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Dell Services elevates Alabama city's DR plan with the cloud

After a massive tornado touched down across the state, the city of Opelika, Ala., looked to the cloud to get its IT infrastructure up and running in case of disaster.

The city of Opelika, Ala., had its eyes on a cost-efficient and reliable disaster recovery plan following a destructive tornado touching down in the state. A third-party cloud from Dell Services and partner ZeroLag Communications Inc. fit the bill.

In 2011, a 1.5-mile-wide tornado tore through Tuscaloosa, Ala., causing $2.4 billion in damage and making it clear to neighboring cities that disaster could strike at any moment. Across the state, about 160 miles away in Opelika, concerns about the city's own readiness for such an event began to arise.

"It did a massive amount of damage," said Stephen Dawe, CTO for the city of Opelika. Having emergency services like 911, police and fire departments up and running as soon as possible is a priority for the city, Dawe said. And for Tuscaloosa, that almost didn't happen. "If their data center had been literally half a mile south of where it is, they wouldn't have an IT infrastructure."

Seeing how close a call it had been for Tuscaloosa, Dawe took a closer look at Opelika's disaster recovery plan.

"Once that happened, it caused us to review what we had, and what we had was not good enough," Dawe said. While the city had a Dell AppAssure backup module, it was located just a mile away from the data center, most likely not far enough if the data center was hit with an equivalent disaster.

To better prepare for a possible disaster, the city had two options: Build a duplicate data center in another region, or look to the cloud. Cost played a big role in this decision.

"When you look at building an equivalent data center for a city the size of Opelika, you're looking at somewhere in the region of half a million dollars' worth of hardware," Dawe said. For a population of approximately 30,000 people, costs for a duplicate data center would run high, while odds of a large-scale disaster even hitting Opelika are relatively low. "Having another half a million dollars' worth of hardware sitting somewhere else that may or may not be used is just not financially feasible."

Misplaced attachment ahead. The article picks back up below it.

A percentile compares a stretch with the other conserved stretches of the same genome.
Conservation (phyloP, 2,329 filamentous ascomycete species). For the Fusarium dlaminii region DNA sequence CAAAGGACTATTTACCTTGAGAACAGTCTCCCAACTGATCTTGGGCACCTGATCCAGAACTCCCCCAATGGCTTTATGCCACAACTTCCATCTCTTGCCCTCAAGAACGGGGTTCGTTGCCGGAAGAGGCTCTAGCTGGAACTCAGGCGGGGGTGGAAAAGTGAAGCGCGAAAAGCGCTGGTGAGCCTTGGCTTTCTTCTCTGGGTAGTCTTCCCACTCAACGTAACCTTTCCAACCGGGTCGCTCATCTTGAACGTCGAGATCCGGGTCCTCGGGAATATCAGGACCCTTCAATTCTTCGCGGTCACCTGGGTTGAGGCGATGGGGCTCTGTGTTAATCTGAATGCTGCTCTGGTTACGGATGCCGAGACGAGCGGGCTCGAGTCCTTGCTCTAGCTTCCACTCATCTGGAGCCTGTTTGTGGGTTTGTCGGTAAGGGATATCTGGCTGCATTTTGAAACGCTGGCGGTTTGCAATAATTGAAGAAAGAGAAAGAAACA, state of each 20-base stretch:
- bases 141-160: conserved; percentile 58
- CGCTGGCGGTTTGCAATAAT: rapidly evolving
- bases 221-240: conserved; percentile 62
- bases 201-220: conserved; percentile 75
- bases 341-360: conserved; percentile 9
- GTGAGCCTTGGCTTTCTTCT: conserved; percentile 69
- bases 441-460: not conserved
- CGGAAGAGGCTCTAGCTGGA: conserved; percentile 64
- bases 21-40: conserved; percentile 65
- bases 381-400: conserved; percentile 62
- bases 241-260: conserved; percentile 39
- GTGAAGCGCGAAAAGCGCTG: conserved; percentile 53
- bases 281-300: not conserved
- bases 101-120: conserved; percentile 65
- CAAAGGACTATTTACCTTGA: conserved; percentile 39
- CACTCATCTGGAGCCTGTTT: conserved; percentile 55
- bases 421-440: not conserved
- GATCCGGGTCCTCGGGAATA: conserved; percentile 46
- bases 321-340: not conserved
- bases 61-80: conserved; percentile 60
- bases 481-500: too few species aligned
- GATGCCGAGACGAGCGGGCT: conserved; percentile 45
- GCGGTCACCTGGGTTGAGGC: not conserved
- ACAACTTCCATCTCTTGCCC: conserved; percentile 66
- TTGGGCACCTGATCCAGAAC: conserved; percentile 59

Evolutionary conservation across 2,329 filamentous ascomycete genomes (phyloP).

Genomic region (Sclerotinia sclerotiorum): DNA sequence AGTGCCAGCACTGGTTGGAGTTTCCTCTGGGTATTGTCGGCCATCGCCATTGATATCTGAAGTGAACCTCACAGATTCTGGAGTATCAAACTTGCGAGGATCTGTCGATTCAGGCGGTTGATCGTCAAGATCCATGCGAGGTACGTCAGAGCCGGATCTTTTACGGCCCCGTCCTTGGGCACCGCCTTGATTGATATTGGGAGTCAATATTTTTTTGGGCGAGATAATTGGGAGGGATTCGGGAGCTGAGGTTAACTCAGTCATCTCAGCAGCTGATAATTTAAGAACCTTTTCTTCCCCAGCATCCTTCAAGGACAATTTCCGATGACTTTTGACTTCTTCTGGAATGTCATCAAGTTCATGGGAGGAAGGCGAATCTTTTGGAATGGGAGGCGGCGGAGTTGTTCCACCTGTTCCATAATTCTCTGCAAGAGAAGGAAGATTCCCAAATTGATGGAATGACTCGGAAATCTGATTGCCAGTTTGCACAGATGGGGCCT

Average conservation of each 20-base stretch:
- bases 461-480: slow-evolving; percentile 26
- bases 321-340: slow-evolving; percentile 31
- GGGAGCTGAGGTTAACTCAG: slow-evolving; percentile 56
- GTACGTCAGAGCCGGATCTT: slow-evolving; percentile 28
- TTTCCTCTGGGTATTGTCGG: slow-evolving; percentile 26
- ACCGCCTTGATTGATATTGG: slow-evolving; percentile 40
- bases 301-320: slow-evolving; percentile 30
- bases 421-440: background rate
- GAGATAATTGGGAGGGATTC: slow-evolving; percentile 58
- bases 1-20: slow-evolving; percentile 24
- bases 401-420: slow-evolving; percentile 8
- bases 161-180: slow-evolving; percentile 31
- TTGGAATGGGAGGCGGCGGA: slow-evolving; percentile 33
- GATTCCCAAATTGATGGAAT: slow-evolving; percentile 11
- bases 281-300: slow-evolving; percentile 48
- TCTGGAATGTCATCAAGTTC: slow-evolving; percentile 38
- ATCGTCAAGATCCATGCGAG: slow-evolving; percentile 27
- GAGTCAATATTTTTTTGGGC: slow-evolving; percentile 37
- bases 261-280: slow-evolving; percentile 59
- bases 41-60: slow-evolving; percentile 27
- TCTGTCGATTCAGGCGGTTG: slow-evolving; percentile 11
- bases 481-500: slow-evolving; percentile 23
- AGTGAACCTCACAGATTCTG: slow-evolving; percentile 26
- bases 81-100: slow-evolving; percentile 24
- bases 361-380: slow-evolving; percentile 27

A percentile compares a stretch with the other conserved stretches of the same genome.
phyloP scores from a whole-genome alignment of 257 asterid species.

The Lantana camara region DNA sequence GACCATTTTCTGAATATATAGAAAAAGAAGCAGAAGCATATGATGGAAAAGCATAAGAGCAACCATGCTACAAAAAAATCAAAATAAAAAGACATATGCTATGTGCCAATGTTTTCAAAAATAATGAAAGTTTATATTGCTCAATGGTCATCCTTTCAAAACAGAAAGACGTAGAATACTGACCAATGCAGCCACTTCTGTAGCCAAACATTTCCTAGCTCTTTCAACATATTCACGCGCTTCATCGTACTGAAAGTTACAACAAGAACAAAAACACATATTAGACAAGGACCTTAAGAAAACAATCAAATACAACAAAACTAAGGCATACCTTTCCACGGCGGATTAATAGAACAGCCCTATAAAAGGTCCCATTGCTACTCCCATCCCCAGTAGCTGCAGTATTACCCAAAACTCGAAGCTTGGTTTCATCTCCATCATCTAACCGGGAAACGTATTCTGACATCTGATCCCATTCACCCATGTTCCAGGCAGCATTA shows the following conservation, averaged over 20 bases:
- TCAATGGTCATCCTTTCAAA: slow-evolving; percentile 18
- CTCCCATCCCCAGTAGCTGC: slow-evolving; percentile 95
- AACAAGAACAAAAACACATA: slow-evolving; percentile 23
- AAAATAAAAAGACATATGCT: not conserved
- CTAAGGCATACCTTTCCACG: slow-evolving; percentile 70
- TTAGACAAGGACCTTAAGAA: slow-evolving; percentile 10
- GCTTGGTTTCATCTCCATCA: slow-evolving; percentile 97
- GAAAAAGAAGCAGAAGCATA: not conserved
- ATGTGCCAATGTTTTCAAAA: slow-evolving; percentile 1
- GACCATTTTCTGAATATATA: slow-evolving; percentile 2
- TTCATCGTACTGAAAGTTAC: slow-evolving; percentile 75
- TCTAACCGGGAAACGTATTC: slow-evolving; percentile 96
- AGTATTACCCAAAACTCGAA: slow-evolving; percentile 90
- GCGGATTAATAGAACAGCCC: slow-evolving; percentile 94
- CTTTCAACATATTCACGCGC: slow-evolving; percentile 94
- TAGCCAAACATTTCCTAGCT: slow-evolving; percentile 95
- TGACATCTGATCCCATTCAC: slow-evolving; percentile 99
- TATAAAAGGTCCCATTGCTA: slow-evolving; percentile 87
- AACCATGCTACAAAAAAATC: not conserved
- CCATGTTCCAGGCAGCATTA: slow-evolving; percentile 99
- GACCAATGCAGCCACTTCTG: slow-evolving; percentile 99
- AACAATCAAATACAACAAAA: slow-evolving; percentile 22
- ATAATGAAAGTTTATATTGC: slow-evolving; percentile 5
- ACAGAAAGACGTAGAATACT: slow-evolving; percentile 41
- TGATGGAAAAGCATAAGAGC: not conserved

To the cloud, it was

Working with Dell Services and hosting company ZeroLag, the city of Opelika decided on disaster recovery as a service (DRaaS) through Dell Cloud on Demand. While Dawe said they went into the search vendor-agnostic, the city’s use of Dell AppAssure allowed the vendor to leverage technology already installed to lower costs on the DRaaS plan.

Having another half a million dollars' worth of hardware sitting somewhere else that may or may not be used is just not financially feasible.
Stephen DaweCTO, city of Opelika

Based in Los Angeles, ZeroLag met a major requirement laid out in Opelika's request for proposal: getting the data out of the region. After working on developing a customized DR plan with the city’s IT staff, ZeroLag configured a private virtual network for the city made up of 25 virtual machines (VMs). The VMs, which would get the city's vital accounting, payroll, permitting and mapping software infrastructure up and running in case of a disaster, are backed up to disks using Dell Rapid Recovery, and then to the cloud.

Tina DeBrass, director of cloud services at Dell, said having DRaaS saves an organization from purchasing equipment it may never have to use.

"We're seeing a lot of this, where customers are looking to pay for only what they use," she said of Opelika's move to a cloud DR strategy.

Dawe tests the DR process once a year. That provides the city with an opportunity to identify any problems and make changes required by systems upgrades. Since implementation of the Dell Services cloud plan two years ago, the city of Opelika has not had to fail over to its backup. "We put in a four-hour SLA [service-level agreement], and when we tested ZeroLag, it's about eight minutes to get everything back and running online," Dawe said.

"Other than testing, we've never had to actually use it, and I would like to keep it that way."

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